Urban Survival 101: Building a portable garden and water storage system

One of the things I have taken the most time in designing has been a portable garden and water storage system. It ended up being quite simple in design and works very well. This year will be the first year I harvest an entire garden planted in portable containers. Lets start off with what you will need to start your mobile garden.

1. Seeds – I have chosen heirloom seeds simply because I enjoy using non government funded materials. My seed selection is specifically designed around what the local environment will support with greatest ease and will also provide the largest harvest ability from each container. I highly recommend getting involved with local farmers and farmers markets so as to better understand what they do. Master gardener associations exist in almost every town and city in the United States and they are also very good sources of information.

2. Containers – I chose 55 gallon blue potable water barrels can be found surplus in most areas, just check with local distributors such as Coke and Pepsi plants and other drink making facilities. I use backpage as many times you can find great deals and pick these up for around $10-30 apiece and have them delivered. The main rain water storage container is a 275 gallon white tank encased in an aluminum cage, these can also be found for around $130 or so. Additional containers for fresh herbs can be made from old egg cartons as well as any container you want depending on how large a plant you want. Remember, plants grow in proportion to their roots, the result of container gardening is that if you use to small of a container your production will be hindered or the plant will eventually die as the roots continue to grow and it ends up suffocating its own system of roots.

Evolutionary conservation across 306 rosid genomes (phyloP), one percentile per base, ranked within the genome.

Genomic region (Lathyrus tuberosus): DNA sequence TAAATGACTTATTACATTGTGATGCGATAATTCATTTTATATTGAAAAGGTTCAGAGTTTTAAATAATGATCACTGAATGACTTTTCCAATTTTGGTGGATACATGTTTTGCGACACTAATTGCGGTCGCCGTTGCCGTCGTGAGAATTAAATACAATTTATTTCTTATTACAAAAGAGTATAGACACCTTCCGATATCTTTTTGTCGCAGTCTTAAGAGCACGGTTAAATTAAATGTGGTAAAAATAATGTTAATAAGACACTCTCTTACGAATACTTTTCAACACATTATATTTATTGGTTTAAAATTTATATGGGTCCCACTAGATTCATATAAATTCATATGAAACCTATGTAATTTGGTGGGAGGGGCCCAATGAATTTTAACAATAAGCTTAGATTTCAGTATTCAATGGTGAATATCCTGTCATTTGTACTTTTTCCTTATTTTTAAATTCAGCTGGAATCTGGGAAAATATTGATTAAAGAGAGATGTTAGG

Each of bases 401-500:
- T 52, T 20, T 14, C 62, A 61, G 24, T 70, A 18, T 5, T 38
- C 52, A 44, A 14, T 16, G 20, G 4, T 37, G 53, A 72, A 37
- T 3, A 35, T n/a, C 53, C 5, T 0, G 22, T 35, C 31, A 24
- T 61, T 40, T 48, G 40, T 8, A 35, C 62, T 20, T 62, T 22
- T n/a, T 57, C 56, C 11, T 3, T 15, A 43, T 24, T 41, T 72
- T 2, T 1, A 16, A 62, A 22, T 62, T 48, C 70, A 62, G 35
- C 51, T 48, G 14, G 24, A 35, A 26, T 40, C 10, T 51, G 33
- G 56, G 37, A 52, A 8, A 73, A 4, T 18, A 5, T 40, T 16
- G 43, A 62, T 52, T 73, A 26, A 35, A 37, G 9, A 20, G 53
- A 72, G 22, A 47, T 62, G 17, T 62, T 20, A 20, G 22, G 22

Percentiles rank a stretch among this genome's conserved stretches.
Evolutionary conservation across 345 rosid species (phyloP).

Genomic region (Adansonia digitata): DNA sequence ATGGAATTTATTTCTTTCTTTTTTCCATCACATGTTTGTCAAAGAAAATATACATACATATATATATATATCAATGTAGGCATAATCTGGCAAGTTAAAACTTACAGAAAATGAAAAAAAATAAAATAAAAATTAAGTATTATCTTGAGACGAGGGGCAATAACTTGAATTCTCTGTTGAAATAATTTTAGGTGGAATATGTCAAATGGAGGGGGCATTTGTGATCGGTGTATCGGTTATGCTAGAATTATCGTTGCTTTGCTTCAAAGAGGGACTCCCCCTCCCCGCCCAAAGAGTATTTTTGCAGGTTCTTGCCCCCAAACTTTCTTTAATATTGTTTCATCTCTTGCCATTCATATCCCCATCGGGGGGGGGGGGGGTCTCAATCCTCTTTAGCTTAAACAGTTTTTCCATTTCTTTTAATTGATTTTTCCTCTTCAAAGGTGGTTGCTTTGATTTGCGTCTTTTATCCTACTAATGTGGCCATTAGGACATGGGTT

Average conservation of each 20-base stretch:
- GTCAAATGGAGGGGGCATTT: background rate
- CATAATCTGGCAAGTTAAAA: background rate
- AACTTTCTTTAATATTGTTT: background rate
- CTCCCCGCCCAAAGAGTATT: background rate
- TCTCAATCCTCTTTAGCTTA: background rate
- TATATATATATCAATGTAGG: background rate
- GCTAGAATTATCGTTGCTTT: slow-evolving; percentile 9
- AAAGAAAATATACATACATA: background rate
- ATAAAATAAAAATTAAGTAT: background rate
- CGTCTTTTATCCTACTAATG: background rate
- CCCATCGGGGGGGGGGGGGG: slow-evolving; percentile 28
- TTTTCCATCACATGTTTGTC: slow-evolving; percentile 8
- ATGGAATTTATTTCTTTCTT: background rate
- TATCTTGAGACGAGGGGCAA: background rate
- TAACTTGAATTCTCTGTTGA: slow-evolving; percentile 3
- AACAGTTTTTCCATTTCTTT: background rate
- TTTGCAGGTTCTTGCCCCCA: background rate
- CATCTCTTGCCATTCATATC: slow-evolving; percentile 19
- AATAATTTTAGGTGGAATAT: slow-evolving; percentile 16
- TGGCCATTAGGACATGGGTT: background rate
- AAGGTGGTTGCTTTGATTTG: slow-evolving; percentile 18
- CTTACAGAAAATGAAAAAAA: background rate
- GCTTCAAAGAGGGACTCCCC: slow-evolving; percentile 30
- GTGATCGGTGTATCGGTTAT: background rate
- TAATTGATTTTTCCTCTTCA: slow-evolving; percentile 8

3. Tools – large gardening implements may not work as effectively with this approach to gardening. I use smaller implements and pay close attention to weeding on a regular basis. Using containers to garden limits the nutrients in the area surrounding the plant, ensure the limited nutrients are not stolen by unwanted guests.

4. Soil and Additional nutrients – We started with standard soil mixed three to one with sand so that it wouldnt become to compact. (This is completely up to you) The bottom couple of inches is a mixture of pea gravel and sand. For nutrients we are using one 55 gallon drum set up to rotate as a compost barrel. The purpose for this being that as it matures we are able to add nutrients indirectly to the containers and mix them into the soil already there. I start the soil off by mixing in several locally beneficial nutrient approaches and a little sand as well. Bat guano, Azomite rock dust, Endo Mycorrhizae and coco fibers (which I also use when camping for the bio safe toilet facilities I have which end up contributing to the compost when we return from camping)

Now, how is all of this set up to be mobile if necessary?